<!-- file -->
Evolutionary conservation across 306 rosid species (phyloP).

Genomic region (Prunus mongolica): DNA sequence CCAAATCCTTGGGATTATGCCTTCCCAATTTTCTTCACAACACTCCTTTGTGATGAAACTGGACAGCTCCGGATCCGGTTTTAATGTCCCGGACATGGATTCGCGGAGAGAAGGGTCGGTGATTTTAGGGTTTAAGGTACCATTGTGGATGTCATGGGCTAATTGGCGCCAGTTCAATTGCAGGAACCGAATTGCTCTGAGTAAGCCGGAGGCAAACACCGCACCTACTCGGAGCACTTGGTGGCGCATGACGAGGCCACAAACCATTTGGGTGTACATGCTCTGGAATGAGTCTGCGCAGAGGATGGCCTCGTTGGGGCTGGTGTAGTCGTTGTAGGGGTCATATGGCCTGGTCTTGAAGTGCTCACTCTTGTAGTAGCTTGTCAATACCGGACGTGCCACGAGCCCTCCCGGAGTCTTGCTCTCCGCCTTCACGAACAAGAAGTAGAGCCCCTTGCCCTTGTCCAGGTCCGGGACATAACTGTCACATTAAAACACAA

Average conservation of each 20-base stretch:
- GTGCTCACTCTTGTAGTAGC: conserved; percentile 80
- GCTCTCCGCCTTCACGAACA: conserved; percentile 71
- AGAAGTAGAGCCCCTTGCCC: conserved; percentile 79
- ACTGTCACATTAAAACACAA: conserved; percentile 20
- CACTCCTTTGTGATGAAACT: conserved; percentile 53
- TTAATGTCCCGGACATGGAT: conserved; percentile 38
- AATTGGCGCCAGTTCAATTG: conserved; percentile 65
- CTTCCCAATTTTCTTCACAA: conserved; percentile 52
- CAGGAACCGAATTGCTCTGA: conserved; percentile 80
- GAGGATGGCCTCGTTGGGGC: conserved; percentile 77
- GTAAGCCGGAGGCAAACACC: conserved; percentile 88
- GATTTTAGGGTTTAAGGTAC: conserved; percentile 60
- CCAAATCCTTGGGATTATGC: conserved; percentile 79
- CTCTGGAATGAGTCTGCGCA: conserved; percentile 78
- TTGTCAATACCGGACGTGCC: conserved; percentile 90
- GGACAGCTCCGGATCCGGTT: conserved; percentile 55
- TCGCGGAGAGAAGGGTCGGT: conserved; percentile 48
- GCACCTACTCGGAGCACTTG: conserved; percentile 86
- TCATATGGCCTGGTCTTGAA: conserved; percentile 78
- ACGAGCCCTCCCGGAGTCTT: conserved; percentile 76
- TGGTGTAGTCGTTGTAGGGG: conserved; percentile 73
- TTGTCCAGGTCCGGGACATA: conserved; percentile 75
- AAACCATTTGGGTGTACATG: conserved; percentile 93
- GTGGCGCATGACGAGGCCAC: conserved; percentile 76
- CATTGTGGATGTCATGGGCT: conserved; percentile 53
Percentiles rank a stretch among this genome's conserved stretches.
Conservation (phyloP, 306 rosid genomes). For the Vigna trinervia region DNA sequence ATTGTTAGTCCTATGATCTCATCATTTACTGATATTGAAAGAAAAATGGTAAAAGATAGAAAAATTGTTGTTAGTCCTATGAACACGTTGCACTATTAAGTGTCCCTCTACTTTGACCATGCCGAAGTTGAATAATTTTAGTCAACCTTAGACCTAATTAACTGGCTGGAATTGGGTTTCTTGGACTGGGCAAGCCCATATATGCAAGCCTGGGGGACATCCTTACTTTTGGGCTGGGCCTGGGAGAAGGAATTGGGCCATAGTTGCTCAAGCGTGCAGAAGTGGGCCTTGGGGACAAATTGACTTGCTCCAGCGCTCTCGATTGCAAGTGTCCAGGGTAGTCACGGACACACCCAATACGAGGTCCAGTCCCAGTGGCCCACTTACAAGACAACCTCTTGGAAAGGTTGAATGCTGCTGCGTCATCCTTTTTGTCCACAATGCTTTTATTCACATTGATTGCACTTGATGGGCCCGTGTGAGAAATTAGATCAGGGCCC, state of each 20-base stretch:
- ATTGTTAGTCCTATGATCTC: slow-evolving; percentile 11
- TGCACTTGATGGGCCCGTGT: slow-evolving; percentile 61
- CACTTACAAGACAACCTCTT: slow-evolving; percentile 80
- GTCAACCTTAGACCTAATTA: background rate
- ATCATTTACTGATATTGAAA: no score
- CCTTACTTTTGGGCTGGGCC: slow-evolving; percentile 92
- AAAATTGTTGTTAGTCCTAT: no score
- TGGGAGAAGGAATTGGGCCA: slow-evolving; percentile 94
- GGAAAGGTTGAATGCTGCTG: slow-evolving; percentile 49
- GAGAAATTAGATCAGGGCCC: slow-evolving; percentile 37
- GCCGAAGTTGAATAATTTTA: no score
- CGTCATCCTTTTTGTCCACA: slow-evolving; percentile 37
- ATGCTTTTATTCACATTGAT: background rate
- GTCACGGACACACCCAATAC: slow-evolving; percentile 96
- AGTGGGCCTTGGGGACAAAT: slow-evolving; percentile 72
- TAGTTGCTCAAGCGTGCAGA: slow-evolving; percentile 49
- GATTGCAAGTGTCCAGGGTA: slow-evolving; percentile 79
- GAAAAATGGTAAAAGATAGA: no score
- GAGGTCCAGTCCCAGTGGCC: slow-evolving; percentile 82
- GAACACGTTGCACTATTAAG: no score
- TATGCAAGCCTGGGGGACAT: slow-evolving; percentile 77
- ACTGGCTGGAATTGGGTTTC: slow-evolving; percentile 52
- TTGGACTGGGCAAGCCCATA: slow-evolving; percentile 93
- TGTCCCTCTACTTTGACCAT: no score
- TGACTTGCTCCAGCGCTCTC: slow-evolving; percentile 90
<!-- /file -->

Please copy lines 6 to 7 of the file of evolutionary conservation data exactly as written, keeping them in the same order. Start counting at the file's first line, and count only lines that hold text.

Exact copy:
- AGAAGTAGAGCCCCTTGCCC: conserved; percentile 79
- ACTGTCACATTAAAACACAA: conserved; percentile 20